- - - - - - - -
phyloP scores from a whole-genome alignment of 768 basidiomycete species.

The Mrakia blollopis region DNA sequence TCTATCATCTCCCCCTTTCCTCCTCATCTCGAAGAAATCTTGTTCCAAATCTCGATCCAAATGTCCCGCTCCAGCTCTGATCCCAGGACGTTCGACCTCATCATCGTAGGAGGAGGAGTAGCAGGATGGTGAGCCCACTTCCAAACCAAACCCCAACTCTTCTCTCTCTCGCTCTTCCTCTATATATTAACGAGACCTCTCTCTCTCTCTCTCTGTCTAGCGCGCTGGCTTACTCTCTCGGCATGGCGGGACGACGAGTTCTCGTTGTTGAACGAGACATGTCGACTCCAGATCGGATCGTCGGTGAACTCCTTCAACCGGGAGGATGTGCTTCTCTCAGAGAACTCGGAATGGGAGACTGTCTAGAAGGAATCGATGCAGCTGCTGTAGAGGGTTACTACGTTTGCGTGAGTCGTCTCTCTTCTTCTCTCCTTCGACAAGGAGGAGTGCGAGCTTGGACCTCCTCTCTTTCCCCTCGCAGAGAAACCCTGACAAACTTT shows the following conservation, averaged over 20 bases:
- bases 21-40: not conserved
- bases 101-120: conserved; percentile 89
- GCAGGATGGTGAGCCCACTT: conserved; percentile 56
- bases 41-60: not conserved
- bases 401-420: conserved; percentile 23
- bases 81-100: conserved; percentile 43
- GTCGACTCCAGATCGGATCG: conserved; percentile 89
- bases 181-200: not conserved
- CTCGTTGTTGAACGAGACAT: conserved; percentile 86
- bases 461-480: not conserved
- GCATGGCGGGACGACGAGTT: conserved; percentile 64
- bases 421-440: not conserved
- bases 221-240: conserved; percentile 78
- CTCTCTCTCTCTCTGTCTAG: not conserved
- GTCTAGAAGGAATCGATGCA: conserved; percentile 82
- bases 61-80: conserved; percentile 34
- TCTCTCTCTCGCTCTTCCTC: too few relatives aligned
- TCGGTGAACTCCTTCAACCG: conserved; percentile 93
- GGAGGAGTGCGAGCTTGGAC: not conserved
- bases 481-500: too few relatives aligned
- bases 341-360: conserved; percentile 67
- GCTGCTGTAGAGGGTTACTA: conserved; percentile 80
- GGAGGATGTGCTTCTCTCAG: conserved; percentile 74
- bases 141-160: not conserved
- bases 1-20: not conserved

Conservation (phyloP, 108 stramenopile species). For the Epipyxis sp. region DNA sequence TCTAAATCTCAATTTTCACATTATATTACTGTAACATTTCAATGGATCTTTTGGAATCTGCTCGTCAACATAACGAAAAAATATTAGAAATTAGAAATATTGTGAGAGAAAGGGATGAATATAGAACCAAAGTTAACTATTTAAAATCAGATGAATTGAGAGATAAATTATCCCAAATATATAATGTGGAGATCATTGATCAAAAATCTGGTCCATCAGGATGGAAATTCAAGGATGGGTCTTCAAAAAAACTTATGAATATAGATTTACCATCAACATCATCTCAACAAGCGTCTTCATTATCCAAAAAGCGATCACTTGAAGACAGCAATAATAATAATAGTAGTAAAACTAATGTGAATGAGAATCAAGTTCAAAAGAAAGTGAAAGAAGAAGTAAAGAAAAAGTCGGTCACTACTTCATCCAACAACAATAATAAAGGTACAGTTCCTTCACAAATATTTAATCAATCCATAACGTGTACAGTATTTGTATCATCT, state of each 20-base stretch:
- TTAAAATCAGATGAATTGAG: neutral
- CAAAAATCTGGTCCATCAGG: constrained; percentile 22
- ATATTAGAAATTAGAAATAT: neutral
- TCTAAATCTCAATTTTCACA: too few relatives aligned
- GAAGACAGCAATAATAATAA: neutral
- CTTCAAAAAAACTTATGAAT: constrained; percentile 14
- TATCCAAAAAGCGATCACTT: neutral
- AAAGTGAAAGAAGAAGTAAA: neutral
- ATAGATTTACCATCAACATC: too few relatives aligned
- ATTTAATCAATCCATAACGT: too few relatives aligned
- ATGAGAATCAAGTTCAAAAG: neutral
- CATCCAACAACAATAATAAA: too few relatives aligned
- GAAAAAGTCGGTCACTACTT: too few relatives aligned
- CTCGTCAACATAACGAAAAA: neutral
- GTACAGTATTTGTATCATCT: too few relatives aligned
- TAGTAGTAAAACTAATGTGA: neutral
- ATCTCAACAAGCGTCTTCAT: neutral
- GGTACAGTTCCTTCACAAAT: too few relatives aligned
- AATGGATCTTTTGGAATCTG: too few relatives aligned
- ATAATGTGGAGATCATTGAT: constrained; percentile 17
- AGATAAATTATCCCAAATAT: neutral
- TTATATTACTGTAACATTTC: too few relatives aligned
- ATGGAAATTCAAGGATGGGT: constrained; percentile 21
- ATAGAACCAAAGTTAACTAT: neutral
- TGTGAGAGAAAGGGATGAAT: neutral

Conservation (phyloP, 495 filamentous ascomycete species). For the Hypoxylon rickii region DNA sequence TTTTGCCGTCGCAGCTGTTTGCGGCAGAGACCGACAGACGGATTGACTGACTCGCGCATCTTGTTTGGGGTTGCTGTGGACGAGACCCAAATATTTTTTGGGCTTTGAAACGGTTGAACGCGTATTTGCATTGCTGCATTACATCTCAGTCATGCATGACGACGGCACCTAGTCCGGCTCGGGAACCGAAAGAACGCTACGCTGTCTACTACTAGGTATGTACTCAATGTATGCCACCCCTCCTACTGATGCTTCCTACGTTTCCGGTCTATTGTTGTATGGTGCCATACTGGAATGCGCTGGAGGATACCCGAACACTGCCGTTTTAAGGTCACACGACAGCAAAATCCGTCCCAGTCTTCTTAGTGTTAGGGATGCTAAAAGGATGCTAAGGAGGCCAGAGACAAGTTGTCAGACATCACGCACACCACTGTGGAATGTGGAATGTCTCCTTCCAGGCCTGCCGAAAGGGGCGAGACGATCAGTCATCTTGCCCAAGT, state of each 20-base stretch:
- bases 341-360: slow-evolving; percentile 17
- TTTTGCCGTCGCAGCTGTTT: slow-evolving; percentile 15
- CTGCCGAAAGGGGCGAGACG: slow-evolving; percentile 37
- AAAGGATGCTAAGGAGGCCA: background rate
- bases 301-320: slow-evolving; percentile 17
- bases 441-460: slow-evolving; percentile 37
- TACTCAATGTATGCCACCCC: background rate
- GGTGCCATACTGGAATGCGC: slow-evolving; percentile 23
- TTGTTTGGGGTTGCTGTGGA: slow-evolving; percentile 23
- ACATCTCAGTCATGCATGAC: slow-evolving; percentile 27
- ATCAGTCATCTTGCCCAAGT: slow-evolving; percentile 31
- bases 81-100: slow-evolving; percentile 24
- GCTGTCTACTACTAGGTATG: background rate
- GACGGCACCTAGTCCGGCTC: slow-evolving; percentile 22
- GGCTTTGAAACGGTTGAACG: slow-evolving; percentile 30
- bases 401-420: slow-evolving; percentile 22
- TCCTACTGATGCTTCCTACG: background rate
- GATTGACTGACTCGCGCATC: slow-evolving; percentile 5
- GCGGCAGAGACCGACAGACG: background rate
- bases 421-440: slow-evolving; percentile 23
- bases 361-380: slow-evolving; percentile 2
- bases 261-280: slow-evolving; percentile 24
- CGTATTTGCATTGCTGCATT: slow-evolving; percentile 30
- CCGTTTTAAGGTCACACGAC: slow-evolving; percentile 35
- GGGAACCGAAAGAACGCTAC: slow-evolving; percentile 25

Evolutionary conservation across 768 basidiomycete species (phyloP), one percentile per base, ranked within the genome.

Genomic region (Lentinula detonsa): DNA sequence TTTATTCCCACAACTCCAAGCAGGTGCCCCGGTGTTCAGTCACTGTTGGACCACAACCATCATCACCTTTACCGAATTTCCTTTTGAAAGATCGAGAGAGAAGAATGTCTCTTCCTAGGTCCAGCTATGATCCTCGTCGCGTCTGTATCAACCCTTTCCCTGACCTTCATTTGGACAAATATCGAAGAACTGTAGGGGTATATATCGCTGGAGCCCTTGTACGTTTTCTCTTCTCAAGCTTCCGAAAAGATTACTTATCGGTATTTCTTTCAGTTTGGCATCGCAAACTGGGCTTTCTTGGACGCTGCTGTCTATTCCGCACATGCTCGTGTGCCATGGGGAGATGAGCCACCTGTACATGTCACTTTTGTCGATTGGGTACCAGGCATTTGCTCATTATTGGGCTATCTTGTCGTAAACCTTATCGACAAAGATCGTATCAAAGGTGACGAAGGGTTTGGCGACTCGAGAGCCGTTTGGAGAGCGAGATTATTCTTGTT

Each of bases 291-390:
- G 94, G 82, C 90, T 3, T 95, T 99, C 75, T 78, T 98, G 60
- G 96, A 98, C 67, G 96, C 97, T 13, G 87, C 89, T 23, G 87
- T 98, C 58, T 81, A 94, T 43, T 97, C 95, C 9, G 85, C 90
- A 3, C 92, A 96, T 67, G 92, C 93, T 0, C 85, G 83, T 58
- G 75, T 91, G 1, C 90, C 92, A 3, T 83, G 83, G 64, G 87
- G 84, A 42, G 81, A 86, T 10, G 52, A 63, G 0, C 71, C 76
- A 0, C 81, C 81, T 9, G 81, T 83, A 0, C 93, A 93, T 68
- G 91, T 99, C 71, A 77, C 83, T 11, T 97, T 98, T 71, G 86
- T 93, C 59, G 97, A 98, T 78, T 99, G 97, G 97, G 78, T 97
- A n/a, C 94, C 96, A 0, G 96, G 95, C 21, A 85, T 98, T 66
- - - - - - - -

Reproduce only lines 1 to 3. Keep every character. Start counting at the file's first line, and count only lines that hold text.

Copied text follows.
phyloP scores from a whole-genome alignment of 768 basidiomycete species.

The Mrakia blollopis region DNA sequence TCTATCATCTCCCCCTTTCCTCCTCATCTCGAAGAAATCTTGTTCCAAATCTCGATCCAAATGTCCCGCTCCAGCTCTGATCCCAGGACGTTCGACCTCATCATCGTAGGAGGAGGAGTAGCAGGATGGTGAGCCCACTTCCAAACCAAACCCCAACTCTTCTCTCTCTCGCTCTTCCTCTATATATTAACGAGACCTCTCTCTCTCTCTCTCTGTCTAGCGCGCTGGCTTACTCTCTCGGCATGGCGGGACGACGAGTTCTCGTTGTTGAACGAGACATGTCGACTCCAGATCGGATCGTCGGTGAACTCCTTCAACCGGGAGGATGTGCTTCTCTCAGAGAACTCGGAATGGGAGACTGTCTAGAAGGAATCGATGCAGCTGCTGTAGAGGGTTACTACGTTTGCGTGAGTCGTCTCTCTTCTTCTCTCCTTCGACAAGGAGGAGTGCGAGCTTGGACCTCCTCTCTTTCCCCTCGCAGAGAAACCCTGACAAACTTT shows the following conservation, averaged over 20 bases:
- bases 21-40: not conserved